The positive tone continues

The positive tone continues

China-US trade tensions have dominated markets for the past year but we could have a solution this month.

Shortly after markets opened, the WSJ reported that officials are closing in on a deal that will be concluded around March 27 at Mar-A-Lago.

1) US tariffs

The deal would remove "most, if not all" of the US sanctions levied against China in late 2018.

2) China tariffs

China would lower tariffs and other restrictions on US agriculture, chemicals, and other products, including cutting auto tariffs from 15%.

3) Removing foreign ownership restrictions

US companies are often restricted from operating in China, especially in insurance and financial services. Expect a faster timetable to open up these industries, but nothing immediately.

4) Chinese purchases

China's strategy throughout talks has been to pledge to purchase more US goods in order to narrow the trade deficit. This will focus on agricultural products now with pledges to buy LNG around 2023.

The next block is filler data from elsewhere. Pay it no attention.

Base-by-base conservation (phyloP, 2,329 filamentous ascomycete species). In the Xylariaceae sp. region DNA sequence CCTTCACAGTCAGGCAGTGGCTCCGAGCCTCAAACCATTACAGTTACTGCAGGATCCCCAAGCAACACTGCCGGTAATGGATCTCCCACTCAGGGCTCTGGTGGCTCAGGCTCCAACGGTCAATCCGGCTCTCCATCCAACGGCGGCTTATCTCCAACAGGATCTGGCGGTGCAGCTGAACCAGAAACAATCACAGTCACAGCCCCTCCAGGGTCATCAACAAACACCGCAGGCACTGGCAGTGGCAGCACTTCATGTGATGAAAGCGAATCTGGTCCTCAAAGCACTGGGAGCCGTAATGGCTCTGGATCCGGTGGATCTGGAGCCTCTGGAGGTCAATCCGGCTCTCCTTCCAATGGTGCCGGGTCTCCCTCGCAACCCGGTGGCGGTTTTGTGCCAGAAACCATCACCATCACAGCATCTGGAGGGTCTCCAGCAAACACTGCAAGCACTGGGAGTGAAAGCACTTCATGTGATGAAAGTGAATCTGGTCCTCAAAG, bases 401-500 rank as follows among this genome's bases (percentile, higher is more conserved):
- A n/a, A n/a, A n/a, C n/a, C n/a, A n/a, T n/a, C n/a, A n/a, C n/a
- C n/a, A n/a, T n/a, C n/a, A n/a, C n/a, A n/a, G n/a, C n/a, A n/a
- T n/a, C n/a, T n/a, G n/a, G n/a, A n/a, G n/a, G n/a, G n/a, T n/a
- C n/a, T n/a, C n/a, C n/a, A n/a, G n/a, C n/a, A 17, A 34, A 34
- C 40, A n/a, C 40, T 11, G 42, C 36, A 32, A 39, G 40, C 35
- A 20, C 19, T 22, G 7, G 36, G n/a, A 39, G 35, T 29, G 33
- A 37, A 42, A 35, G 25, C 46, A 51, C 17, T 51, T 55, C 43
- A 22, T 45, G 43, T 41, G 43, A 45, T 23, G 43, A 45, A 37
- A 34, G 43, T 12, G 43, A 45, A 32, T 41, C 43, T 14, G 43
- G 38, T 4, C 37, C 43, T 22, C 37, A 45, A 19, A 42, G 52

5) Intellectual property

Talks continue regarding protection of IP and last week Robert Lighthizer said that issue alone makes up 30% of the current working document on the agreement.

6) Enforcement

This is the major remaining snag with "many details still needed to be worked out", according to the NYT. The US wants the ability to unilaterally impose tariffs if US companies complain, China has balked.

Another factor that's moving markets is a report that China plans to cut its VAT for manufacturers by 3 percentage points with an announcement coming as soon as this week. It's part of a broader effort to stimulate the economy.

What's expected? Here's what Goldman Sachs is looking for: "Our base case is that an agreement would leave some US tariffs in place, potentially lifting them in stages as various commitments under the agreement have been met. We nevertheless expect some US tariffs to remain in place into 2020," Goldman Sachs wrote a report today.

More reading:

  • US, China close in on trade deal - WSJ
  • US and China said to appear close to deal to roll back tariffs - NYT
  • Goldman Sachs takes a look at what a US-China trade deal might look like - CNBC